On July 10, 1969, I walked out of an administration building at Fort Myer in Arlington, Virginia. I had just finished the paperwork that processed me out of the Army. I was a civilian for the first time in two years. I felt damn good. I also felt very lucky.
On July 11, 1967, the day I was drafted into the Army, I felt a lot of things, but lucky was not one of them. As I slogged through eight weeks of basic training, the drill instructors rarely missed an opportunity to tell us draftees that we would be headed for infantry Advanced Individual Training at the notorious Fort Polk in the swamps of Louisiana, before going straight to Vietnam—where we’d be lucky to survive our first week.
My good luck began after basic training when I received orders for clerk school. It continued after I arrived in Vietnam on Dec. 15, 1967. After four days at the giant Long Binh Replacement Station near Saigon I got orders to report to the 527th Personnel Service Company in Qui Nhon, a port on the coast of central South Vietnam—a safe area in the rear. After coming home from the war, I wound up with a great assignment: company clerk for an Army unit in Washington, D.C., where I went to college.
Other than thanking my lucky stars that I survived the war, I don’t recall reflecting much about my service in Vietnam that fine July day 50 years ago when I left the Army. I was just happy to be back in civilian life and have my military service in the rearview mirror. I took a temporary full-time job and then started graduate school. Life was good.
But not completely. Like nearly every other Vietnam veteran coming home to a bitterly divided country, I quickly figured out that hardly anyone wanted to hear about the war from those who had served in it. So I did what nearly all of us returning veterans did: I shut up about it and went about my business. I finished graduate school, got married, screwed around for a couple of years and then embarked on a writing career at age 28 in 1974.
It wasn’t until the late ’70s that I felt comfortable talking about the Vietnam War and my role in it. Well, mostly comfortable. Although I had mixed feelings about the war, I felt pride in having served my country. But I also felt that pride diminished by the sense that people who didn’t serve, and even some veterans, let it be known in subtle (and sometimes not-so-subtle) ways that my service as a rear-echelon soldier was inferior to that of “combat veterans.” To this day, I feel demeaned by the assumption that those of us who weren’t in combat units are some sort of second-class veterans. It’s as though there is a two-tier war veteran caste system, with former rear-echelon folks as the untouchables.
When people ask what I did in the Vietnam War, I tell them that I was drafted, then got lucky—that I was a clerk in a personnel company and that only one guy in my unit was killed the year I was there. Most people respond kindly and say, “You served. That’s a good thing.” Or words to that effect. That goes for nearly all of my fellow Vietnam veterans.
But—and it’s a significant “but”—I continue to hear “combat veteran” all the time. I admire and respect every Vietnam veteran who served in the combat arms. My feelings have nothing to do with their sterling service. But using “combat veteran” obliquely demeans the service of all of us clerks, cooks, truck drivers and other rear-echelon types. I realize that most people who use that term don’t intend to minimize or mock the wartime service of hundreds of thousands of other veterans, but that’s exactly what it does.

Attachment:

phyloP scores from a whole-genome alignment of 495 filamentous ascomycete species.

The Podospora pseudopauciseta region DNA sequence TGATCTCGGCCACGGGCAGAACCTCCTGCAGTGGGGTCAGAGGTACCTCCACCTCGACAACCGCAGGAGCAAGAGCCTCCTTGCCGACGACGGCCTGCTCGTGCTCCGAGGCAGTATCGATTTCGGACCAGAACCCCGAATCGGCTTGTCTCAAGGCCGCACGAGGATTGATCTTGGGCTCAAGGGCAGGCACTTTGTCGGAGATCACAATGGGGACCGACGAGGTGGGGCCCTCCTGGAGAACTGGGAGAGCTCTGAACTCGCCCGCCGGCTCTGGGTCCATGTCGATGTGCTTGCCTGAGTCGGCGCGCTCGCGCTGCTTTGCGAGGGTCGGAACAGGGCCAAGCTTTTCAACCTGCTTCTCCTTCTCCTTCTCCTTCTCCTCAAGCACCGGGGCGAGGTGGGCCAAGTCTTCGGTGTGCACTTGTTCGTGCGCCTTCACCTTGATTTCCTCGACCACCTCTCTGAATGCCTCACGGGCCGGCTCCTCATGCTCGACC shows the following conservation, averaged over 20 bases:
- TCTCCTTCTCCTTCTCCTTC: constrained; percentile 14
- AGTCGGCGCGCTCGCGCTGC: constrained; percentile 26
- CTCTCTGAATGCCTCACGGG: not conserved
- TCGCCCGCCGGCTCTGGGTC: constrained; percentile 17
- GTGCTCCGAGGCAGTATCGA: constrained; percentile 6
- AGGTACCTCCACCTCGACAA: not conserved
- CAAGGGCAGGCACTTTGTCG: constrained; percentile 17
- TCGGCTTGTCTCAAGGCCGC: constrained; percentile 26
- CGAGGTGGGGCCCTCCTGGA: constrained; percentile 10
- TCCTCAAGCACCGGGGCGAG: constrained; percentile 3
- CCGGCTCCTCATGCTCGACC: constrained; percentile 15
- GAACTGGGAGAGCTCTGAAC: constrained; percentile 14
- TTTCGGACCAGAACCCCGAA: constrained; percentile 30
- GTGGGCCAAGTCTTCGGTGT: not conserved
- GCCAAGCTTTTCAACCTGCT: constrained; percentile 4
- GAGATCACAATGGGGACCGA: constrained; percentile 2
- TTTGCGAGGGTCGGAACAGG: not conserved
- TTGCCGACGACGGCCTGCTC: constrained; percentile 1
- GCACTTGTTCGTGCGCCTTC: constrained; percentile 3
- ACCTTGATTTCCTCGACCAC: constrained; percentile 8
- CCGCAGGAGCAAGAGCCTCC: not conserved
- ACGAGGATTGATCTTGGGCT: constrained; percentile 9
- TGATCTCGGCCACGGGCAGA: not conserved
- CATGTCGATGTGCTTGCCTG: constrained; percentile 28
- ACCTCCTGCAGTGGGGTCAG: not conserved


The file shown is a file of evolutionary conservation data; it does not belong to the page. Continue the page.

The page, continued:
I was astonished to see British journalist Max Hastings go out of his way in his recent, big history of the war, Vietnam: An Epic Tragedy 1945-1975, to deride the service of anyone who wasn’t humping the boonies in Vietnam. How else to interpret this snarky, condescending sentence in which he sums up all rear echeloners’ war service:
“Maybe two-thirds of the men who came home calling themselves veterans—entitled to wear the medal and talk about their PTSD troubles—had been exposed to no greater risk than a man might incur from ill-judged sex or ‘bad shit’ drugs.”
Ken Burns’ much-ballyhooed 18-hour, 2017 Vietnam War documentary all but dismissed the service of men in noncombat units. The show offered hours and hours of grunts fighting but gave only a few minutes to rear-echelon people.
I understand that infantrymen could have negative feelings about us rear echeloners, but we were doing the jobs the military asked us to. And in Vietnam, contrary to Hastings’ ridiculous generalization, you were in danger no matter where you were. In addition to the GI killed in my unit while I was there—Stephen Allsopp, blown up on guard duty in 1968—three other men from the 527th Personnel Service Company lost their lives in Vietnam during the war. As did thousands of others not in the combat arms.
Although there are no official statistics, the best estimate is that 75 to 90 percent of those who served in Vietnam were in support units. That’s more than 2 million men and women who came home without the label “combat veteran.”
My suggestion to fellow veterans and those who never put on the uniform: Please consider dropping “combat veteran” from your vocabulary and replace it with “war veteran.” Or “Vietnam War veteran.” Or “Iraq War veteran” or “Afghanistan War veteran.”
While you’re at it, I wouldn’t mind a “thank you for your service.”
Marc Leepson is a journalist, historian and the author of nine books, most recently, Ballad of the Green Beret: The Life and Wars of Army Staff Sergeant Barry Sadler. He edited the Webster’s New World Dictionary of the Vietnam War and is arts editor, senior writer and columnist for The VVA Veteran, the magazine published by Vietnam Veterans of America.